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CHW Health Disparities Initiative

2.1 Recruit

How do you get people to join your program?

“We went to already formed groups with captured audiences. For example, we went to the Senior Centers and spoke with them while they gathered to eat lunch.” —Diane Phillips, Program Dietitian previously with the Ohkay Owingeh Pueblo in New Mexico

Want Examples?

Check out our three Recruiting Scenarios pdf document icon (PDF, 229 KB). You’ll learn ideas for your own recruiting.

Recruiting is a great way to connect with community members and your networks. It is also a great way to explore new networks and opportunities to reach people who might join your program. It is your time to be visible and let your heart health program shine!

As you probably know, recruiting involves more than hanging up a few flyers about your program. While this is important, think about many ways to attract people to your program. The biggest thing that affects your recruitment success is offering something about heart health that people want. If you are not sure what that is, see Decide Who to Reach for help.

To recruit, put these strategies into action:

Helpful Handouts and Tools

Do Your “Behind the Scenes” Work

Toolkit Tip

Allow several weeks for recruitment. This is especially important if your program will last many weeks or months.

Below are tips to help you stay organized when recruiting. Following them will lead to successful recruitment. They can help you know what to do the next time that you recruit.


“Our team develops a timeline for recruiting. This includes a community dinner, followed up with phone calls, knocking on doors, talking to parents at school bus stops, flyers, [and] setting up a table at the local farmer’s market….” —Bernadette Murphy, Lead Case Manager with Housing Opportunities Unlimited in Boston

Recruitment can take more time than expected, so be sure to set up a timeline that allows time for:

  • Doing team check-ins
  • Conducting outreach
  • Working with partners (Remember, they have their own deadlines!)
  • Media promotion (both traditional and social media)
  • Following up with people in your program before your program starts
    • Develop your timeline as you go. To start, your timeline may have only a few planned recruitment activities, but as you “get out there” it will fill up quickly.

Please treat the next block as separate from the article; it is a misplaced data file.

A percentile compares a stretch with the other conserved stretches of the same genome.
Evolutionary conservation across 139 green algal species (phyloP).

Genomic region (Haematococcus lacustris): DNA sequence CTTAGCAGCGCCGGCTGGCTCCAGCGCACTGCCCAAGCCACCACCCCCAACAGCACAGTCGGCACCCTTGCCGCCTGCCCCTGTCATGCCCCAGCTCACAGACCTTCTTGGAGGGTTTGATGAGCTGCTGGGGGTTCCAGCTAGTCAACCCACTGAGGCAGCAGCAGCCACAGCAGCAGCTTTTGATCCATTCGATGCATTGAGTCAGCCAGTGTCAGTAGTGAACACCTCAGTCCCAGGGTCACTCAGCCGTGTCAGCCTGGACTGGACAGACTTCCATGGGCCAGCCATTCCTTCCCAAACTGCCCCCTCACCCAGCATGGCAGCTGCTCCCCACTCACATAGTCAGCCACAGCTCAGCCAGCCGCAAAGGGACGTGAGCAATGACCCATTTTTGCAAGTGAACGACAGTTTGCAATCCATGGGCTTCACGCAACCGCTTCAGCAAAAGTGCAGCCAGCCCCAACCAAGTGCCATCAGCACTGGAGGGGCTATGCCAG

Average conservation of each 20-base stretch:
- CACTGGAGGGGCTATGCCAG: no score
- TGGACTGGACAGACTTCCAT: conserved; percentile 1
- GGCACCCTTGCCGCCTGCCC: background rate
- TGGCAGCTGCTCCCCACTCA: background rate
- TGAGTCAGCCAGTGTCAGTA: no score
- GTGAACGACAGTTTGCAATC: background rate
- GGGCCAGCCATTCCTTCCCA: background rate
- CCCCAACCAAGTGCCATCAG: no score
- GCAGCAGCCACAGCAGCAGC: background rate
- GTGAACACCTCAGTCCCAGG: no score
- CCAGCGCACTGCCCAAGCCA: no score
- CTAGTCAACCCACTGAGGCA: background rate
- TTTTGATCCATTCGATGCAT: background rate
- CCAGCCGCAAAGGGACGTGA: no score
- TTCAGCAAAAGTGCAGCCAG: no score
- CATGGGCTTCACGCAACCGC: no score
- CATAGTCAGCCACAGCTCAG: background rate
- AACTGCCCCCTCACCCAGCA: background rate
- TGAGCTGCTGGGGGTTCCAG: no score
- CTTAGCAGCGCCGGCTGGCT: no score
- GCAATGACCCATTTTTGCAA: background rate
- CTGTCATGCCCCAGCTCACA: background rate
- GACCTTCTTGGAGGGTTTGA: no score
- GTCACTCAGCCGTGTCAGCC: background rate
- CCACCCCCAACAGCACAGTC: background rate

• Make sure everyone on your team follows the timeline and keeps it updated.


Make sure your team has a way to quickly report their recruitment work. One way to do this is to use a progress sheet for the whole team. This way everyone knows what has been done and what needs to be done. Be sure to keep track of:

  • Contacts – who you promote your program to and who you ask for help and referrals (include dates of contact and follow-up information)
  • Outreach to do – where it will happen and what it will include (e.g., announcements, events, hanging flyers)
  • Outreach that has been done – where you went, who was there, and how it went
  • People who are interested in joining and those who do join

Team Check-ins

Plan for team check-ins where everyone can share what has happened, what will happen, and what is working. This is also a time to re-think ideas that have not worked.

Plan Your Approach

“We always have a community ‘Healthy Dinner’ night, with discussion in several different languages. We’ll play a health trivia game with small prizes and talk about the heart health program. We recruit for each specific language group.” —Bernadette Murphy, Lead Case Manager with Housing Opportunities Unlimited in Boston

In Plan Your Program, under Decide Who to Reach, you learned who and where to recruit. Now think about your recruitment approach. You want to find as many people as needed for your program in as little time as possible. To do so, use the handout, Recruiting: What Is Your Approach? pdf document icon (PDF, 440 KB), which covers how to

  • Use community health workers (CHWs) as recruiters,
  • Use other recruiters,
  • Work with gatekeepers,
  • Go to places where the people who may join your program go, and
  • Use your networks.

Examples from the Field

Here’s how three organizations planned their approach:

  • The Association of Black Cardiologists (ABC). Located out of Washington DC, the ABC does heart health training across the country. To recruit, they asked CHWs and other contacts in the cities where they would do their training to help promote the program. Since most of their contacts already had an established network, this made for efficient recruiting.
  • Big Bend Area Health Education Center. This organization serves 14 counties in northwest Florida. The senior citizens whom they recruit for the program would have a hard time attending if not for Big Bend’s partnership with local community centers. Since the community centers regularly bus in the senior citizens for meals and community time, Big Bend offers their heart health program at the community center before or after these activities.